From: Friday, 21st September 2007
To: Saturday, 15 December 2007
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An absurd classic about a French town where the in inhabitants start turning into rampaging rhinos. Only one man seems to know what's happening. This fable draws parallels with the rise of fascism in middle of the 20th century.
28 September 2007
The renewed interest in what used to be called the Theatre of the Absurd – really just philosophical surrealism – has led the Royal Court’s artistic director, Dominic Cooke, back to one of his theatre’s earliest successes, Eugene Ionesco’s Rhinoceros.
In 1960, Orson Welles directed Laurence Olivier and Joan Plowright (Maggie Smith in the West End transfer) in this metaphorical parable about the inhabitants of a provincial French town converting en masse to “rhinoceritis”; they change into rhinos with only Berenger – like some barmy Ibsenite loner – refusing to join in.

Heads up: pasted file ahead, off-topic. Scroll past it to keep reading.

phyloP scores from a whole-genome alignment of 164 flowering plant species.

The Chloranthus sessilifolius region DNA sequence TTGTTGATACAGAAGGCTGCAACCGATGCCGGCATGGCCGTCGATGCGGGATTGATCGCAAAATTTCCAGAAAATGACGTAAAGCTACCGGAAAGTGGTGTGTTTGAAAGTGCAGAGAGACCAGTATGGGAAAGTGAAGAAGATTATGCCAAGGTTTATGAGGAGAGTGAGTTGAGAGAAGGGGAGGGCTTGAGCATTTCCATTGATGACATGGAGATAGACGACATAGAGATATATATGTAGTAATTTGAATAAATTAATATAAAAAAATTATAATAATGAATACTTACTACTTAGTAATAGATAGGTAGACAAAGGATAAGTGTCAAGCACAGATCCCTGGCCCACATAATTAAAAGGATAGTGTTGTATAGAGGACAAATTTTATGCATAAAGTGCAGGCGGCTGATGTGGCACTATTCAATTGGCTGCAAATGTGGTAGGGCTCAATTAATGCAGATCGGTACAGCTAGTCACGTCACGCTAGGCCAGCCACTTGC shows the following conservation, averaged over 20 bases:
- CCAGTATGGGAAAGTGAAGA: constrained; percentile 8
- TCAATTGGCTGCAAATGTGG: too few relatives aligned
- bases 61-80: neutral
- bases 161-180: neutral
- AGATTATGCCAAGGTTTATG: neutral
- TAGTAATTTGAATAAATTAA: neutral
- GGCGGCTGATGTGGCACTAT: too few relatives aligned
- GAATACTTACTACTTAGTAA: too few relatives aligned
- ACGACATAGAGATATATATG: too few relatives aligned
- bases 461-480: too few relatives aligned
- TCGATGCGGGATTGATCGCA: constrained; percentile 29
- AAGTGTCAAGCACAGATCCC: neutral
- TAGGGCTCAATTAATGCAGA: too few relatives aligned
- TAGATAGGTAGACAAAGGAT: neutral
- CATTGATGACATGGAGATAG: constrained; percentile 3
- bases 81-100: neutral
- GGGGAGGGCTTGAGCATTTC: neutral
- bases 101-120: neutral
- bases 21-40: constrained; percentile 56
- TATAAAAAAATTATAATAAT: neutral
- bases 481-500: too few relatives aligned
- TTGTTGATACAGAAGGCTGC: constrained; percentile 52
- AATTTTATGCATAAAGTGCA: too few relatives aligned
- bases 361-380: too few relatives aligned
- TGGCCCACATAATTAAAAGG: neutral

Martin Crimp’s new translation signals a test case for lightness of touch in the sombre context of Royal Court social realism and launches a new ensemble to play Ionesco in tandem with Max Frisch’s The Arsonists (another early Court success, better known as The Fire Raisers).
Much of Cooke’s production on a splintering orange box set by [Antho...
Latest User Review
Joesmith - 10 December 2007:
What is wrong with the critics? This is one of the best shows all year, an astonishing achievement....